Historic Flooding Swamps Louisiana: More Than 20,000 Rescued From Cars and Homes
An unusually wet tropical storm, fed by above average sea surface temperatures in the Gulf of Mexico, has dumped record amounts of rain in Louisiana since Friday, flooding homes, killing at least six and forcing 20,000 people to flee the rapidly rising waters.
During storms that normally occur only once every 500 years, five cities received rainfall totaling more than two feet while nine river gauges reported record flooding. Gov. John Bel Edwards called the situation "truly historic" and President Obama issued a disaster declaration for the state.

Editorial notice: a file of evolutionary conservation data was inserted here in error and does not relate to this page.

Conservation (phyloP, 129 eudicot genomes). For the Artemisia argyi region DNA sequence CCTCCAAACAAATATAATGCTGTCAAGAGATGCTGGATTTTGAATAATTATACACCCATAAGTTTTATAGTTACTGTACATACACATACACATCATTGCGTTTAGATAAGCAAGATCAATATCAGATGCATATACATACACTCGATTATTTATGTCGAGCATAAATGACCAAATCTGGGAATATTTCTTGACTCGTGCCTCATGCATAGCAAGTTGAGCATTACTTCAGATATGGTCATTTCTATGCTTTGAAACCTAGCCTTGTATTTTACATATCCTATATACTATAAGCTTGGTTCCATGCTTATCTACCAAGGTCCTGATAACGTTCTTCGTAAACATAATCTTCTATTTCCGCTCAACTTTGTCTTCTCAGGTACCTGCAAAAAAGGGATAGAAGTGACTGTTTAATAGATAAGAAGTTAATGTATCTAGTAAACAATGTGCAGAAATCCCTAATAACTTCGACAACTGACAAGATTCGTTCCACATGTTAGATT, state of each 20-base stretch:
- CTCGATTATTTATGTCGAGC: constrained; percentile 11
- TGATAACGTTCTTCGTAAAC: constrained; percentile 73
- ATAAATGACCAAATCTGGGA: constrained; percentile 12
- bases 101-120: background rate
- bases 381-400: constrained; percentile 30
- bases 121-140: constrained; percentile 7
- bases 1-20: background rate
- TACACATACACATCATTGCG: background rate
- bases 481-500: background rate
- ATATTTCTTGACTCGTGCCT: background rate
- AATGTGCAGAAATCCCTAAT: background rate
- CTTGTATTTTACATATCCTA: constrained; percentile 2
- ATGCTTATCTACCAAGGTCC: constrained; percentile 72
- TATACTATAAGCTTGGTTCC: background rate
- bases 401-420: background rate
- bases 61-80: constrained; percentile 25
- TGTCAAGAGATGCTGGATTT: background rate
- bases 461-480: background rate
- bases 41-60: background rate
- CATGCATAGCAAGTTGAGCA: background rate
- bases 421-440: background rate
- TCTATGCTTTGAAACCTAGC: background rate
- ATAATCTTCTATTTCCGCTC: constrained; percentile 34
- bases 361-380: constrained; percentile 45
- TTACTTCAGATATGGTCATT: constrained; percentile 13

Historic flooding underway in parts of Louisiana right now. This picture was taken just north of Baton Rouge. https://t.co/Ux6AMrR3kR— Eric Snitil (@Eric Snitil)1471013528.0
The torrential rainfall, which has moved on to Texas, fits with the observed increase in extreme rainfall events linked to climate change. As the world warms, storms are able to feed on warmer ocean water and the air is able to hold and dump more water.
GOES-14 rapid-scan imagery showing the storms over the Gulf Coast on 8/12. See more at https://t.co/9jpr1J4Ids https://t.co/P50kypdBev— NOAA Satellites (@NOAA Satellites)1471024723.0
For a deeper dive:
Commentary: Pacific Standard, Eric Holthaus column
Background: Climate Signals